Permaculture is a process that requires significant investment in terms of money and time. Starting a permaculture farm requires ownership of land, availability of labor, and finances to support yourself before it is fully established. It is difficult to set up a permaculture garden without a lot of money, but it is possible. Here are some things you can do to get your farm going with little money:
Acquire cheap or free land
Look out for land that’s cheap to buy or lease like land owned by a community organization, or land that is being offered for a low price due to a lack of interest from other buyers. Once you have secured the finances, rent or lease land instead of purchasing outright.
Leasing can allow you to acquire bigger land compared to purchasing from the start. You have to ensure that the land is the right quality for what you want to achieve. The land should give you the flexibility to innovate and apply different permaculture designs. 5 acres is a good size to lease.
On the other hand, you can purchase the land and start a small permaculture venture. Depending on whether you want to farm for food or to make money, ownership of land is essential. Owning land gives you the freedom to plant whatever you like, however you like.
Leasing land can be detrimental to permaculture as you might have to compromise to accommodate the needs of the owner. Purchase land to ensure that however long your permaculture venture takes to establish, you will not have to worry about compromising on space or quality.
Work for another farmer
Volunteer to help on a farm to gain the necessary experience in plant and livestock management. Choose a farm where you get reasonable wages, just enough to live by. The lessons you will learn during this time will be vital when starting your own farm.
Farmers often need each other in trading resources, share information, or assist each other in their daily operations. Further, establishing yourself as part of a community can help you acquire essential resources needed to branch out on your own.
As you are helping out on the farm, learn how to acquire cheap equipment and stock up on supplies for the future. The time you spend working for another farmer will allow you to research available plots of land. The savings made during this period can be the initial investment in purchasing or leasing land when you want to start a permaculture farm.
Seek out grants and loans
If you have no money, you can take out a loan to help you lease or acquire land. With a good credit rating, you can get a sizeable loan from banks and other financial institutions.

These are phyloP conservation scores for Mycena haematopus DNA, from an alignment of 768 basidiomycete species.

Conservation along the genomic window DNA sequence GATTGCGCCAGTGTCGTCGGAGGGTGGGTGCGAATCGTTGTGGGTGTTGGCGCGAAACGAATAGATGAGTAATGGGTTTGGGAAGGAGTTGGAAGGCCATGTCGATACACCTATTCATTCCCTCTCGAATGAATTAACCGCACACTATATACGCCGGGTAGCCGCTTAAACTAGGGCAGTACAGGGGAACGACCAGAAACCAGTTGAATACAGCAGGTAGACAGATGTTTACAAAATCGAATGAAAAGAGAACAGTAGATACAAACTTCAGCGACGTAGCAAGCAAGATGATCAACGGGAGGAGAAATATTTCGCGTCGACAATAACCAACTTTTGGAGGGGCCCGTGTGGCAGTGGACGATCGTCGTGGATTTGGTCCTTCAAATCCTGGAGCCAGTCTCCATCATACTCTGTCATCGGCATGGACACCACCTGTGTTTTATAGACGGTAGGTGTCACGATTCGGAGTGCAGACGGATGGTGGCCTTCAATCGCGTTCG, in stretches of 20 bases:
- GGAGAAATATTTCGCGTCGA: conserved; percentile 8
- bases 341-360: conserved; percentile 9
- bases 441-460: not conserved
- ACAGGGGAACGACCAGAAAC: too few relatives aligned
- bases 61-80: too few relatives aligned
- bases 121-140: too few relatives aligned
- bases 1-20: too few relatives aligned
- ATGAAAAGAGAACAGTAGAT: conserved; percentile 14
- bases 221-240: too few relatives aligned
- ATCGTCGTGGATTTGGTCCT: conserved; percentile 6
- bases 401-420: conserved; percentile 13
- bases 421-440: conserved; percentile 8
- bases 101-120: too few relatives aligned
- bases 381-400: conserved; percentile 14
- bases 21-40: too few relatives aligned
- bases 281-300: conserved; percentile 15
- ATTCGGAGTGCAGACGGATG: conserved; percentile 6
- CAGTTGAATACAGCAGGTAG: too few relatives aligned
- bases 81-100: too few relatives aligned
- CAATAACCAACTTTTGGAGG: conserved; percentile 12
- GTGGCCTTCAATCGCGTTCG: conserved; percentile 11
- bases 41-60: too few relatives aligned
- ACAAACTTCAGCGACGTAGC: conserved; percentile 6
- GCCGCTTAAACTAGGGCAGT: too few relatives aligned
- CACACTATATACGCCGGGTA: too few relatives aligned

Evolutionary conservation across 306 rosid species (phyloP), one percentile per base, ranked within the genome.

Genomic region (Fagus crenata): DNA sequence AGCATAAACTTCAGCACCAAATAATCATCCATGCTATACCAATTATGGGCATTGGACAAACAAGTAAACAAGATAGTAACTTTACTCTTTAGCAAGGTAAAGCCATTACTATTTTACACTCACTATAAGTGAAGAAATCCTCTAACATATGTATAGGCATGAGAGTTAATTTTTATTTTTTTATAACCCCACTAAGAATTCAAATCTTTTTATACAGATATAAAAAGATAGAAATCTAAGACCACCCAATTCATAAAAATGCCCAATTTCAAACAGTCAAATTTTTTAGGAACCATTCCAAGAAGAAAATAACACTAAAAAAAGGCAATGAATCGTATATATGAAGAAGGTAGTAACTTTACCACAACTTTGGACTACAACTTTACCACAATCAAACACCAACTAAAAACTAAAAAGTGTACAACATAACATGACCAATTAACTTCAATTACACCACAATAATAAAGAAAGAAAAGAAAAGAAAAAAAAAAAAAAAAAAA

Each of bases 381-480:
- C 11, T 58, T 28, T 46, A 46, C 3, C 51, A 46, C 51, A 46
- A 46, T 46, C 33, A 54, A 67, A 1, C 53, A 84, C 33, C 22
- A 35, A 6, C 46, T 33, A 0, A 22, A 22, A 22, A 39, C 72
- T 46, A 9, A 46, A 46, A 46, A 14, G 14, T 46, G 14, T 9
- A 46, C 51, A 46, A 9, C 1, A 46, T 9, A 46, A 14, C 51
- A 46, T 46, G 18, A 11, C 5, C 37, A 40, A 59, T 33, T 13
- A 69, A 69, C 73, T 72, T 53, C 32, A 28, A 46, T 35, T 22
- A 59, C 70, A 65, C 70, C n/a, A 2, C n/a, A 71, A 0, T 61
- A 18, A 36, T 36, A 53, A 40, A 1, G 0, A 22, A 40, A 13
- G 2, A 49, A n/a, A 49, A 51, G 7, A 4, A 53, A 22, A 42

However, you have to develop a solid business plan and permaculture design that will help you recoup the investment in the long run. Check out banks that offer loans at good interest rates and are flexible with payment plans.
When you are borrowing money, you should be aware that permaculture may take up to five or ten years before you begin seeing any results. Therefore, take time to understand your environment, permaculture principles, your plan for the farm, and the timelines targeted for the first harvest. Taking a loan is a risky approach that requires you to plan every single step of the process.
You can borrow money from a friend or from the community to help you establish the land. Essentially, your permaculture design will determine how much money you will need initially, the available financial avenues to you, and the time taken to begin reaping products.
Alternatively, you can seek out grants available at the state or local level. The USDA National Institute and Agriculture has a list of grants to which you can apply. Several requirements will assess your eligibility for the grants. Outline your application carefully and comprehensively address how you will begin your farming process and how the finances will be spent.
There are many organizations and government programs that offer financial support to farmers, especially those who are starting out or working in sustainable agriculture.
Network and outreach
Build relationships with local businesses and organizations that may be willing to donate supplies or services in exchange for fresh produce or other goods. This can help you get the resources you need to get started without spending money upfront.